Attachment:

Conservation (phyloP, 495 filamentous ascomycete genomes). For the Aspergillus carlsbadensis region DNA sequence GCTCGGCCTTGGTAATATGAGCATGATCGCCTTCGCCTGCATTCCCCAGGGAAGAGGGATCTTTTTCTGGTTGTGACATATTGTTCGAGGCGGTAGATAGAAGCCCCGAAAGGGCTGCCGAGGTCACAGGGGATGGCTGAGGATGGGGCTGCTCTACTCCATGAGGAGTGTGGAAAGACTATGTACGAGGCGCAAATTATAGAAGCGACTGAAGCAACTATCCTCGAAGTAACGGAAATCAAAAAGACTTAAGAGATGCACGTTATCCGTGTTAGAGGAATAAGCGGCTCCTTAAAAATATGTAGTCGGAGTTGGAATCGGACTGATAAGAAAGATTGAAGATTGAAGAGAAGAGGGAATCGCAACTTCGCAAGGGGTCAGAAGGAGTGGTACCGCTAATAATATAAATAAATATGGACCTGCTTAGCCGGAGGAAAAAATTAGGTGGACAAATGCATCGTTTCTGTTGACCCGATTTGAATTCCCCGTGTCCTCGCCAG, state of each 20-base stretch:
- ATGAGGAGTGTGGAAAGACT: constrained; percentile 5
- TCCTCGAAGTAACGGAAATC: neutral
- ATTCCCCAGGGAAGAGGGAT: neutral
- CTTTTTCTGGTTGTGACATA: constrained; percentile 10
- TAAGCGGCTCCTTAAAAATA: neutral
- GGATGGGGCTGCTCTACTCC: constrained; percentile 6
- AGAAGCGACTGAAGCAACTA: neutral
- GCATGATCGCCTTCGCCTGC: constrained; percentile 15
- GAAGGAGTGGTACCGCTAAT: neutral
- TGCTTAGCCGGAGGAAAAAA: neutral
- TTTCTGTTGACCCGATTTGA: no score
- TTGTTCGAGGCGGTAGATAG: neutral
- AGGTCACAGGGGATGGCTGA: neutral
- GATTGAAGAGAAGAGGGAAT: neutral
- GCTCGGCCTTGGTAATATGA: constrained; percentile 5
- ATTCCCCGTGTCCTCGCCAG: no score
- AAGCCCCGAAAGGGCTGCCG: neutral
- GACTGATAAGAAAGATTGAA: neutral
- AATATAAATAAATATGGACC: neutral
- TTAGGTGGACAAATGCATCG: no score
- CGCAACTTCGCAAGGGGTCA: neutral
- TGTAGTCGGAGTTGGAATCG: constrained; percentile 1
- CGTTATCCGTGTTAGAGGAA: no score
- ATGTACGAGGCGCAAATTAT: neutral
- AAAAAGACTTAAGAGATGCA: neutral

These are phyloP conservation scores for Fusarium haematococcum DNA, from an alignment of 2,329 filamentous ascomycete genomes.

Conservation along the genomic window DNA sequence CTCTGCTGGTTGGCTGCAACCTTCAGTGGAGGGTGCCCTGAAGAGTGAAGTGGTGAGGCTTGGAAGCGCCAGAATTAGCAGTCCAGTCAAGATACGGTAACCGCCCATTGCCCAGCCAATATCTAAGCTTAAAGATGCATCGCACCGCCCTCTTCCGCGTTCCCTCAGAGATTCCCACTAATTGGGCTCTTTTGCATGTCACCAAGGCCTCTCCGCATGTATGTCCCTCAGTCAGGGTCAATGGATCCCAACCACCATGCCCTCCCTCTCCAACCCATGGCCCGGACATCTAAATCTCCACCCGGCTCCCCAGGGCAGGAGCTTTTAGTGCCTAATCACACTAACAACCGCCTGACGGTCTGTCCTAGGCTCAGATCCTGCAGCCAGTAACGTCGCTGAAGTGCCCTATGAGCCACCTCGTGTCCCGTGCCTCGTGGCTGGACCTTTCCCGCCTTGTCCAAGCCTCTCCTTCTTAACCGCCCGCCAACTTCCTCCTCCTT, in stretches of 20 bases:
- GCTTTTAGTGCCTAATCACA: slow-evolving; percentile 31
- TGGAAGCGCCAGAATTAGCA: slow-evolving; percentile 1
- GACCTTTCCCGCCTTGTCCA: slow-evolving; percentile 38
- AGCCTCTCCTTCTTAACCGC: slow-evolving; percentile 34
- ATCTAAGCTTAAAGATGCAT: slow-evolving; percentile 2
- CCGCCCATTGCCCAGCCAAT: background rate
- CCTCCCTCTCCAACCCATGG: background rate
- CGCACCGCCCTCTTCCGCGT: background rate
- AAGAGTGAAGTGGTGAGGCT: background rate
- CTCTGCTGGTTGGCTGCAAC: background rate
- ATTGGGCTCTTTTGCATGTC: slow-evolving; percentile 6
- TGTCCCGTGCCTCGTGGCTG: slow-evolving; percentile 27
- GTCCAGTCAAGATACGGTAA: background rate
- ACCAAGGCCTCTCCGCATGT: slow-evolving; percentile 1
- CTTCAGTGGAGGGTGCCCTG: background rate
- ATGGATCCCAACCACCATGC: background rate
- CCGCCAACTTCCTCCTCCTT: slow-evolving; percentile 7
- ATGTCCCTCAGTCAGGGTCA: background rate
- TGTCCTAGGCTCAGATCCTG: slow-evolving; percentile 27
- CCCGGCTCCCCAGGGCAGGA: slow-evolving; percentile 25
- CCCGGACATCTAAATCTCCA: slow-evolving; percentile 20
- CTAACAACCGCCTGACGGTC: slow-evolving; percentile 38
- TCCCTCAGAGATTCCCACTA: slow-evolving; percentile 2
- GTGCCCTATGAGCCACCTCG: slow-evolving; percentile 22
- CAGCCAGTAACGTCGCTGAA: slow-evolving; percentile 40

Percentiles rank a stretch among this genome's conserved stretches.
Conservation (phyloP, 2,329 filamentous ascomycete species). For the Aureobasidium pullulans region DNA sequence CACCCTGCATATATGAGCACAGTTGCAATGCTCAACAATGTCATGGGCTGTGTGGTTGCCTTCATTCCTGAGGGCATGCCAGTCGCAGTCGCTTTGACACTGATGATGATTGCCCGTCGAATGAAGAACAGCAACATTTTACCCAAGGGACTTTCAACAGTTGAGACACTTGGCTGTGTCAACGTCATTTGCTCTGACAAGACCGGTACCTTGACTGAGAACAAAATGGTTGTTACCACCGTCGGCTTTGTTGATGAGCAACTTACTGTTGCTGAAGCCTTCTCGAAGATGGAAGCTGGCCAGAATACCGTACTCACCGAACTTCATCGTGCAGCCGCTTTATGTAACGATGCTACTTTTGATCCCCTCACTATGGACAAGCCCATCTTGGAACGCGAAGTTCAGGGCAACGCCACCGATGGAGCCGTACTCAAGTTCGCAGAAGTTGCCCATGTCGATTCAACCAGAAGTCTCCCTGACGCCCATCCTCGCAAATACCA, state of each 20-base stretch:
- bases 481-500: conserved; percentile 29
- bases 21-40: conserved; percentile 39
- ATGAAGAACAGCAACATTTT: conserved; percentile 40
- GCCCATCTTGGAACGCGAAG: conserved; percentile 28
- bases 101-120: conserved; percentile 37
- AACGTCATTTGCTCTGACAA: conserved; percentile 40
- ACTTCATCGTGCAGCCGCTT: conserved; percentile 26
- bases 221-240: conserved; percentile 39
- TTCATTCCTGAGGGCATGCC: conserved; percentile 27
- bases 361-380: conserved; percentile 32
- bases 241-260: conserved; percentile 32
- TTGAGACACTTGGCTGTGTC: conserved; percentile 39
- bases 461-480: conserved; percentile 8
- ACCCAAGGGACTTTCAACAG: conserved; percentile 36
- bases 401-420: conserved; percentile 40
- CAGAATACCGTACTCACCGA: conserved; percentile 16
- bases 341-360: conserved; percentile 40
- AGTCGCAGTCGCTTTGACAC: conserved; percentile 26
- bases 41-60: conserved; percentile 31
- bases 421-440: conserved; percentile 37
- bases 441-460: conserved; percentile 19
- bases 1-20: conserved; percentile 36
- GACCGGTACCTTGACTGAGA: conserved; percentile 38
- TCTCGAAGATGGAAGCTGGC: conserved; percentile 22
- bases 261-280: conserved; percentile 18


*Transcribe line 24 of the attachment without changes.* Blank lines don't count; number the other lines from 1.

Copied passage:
- CGTTATCCGTGTTAGAGGAA: no score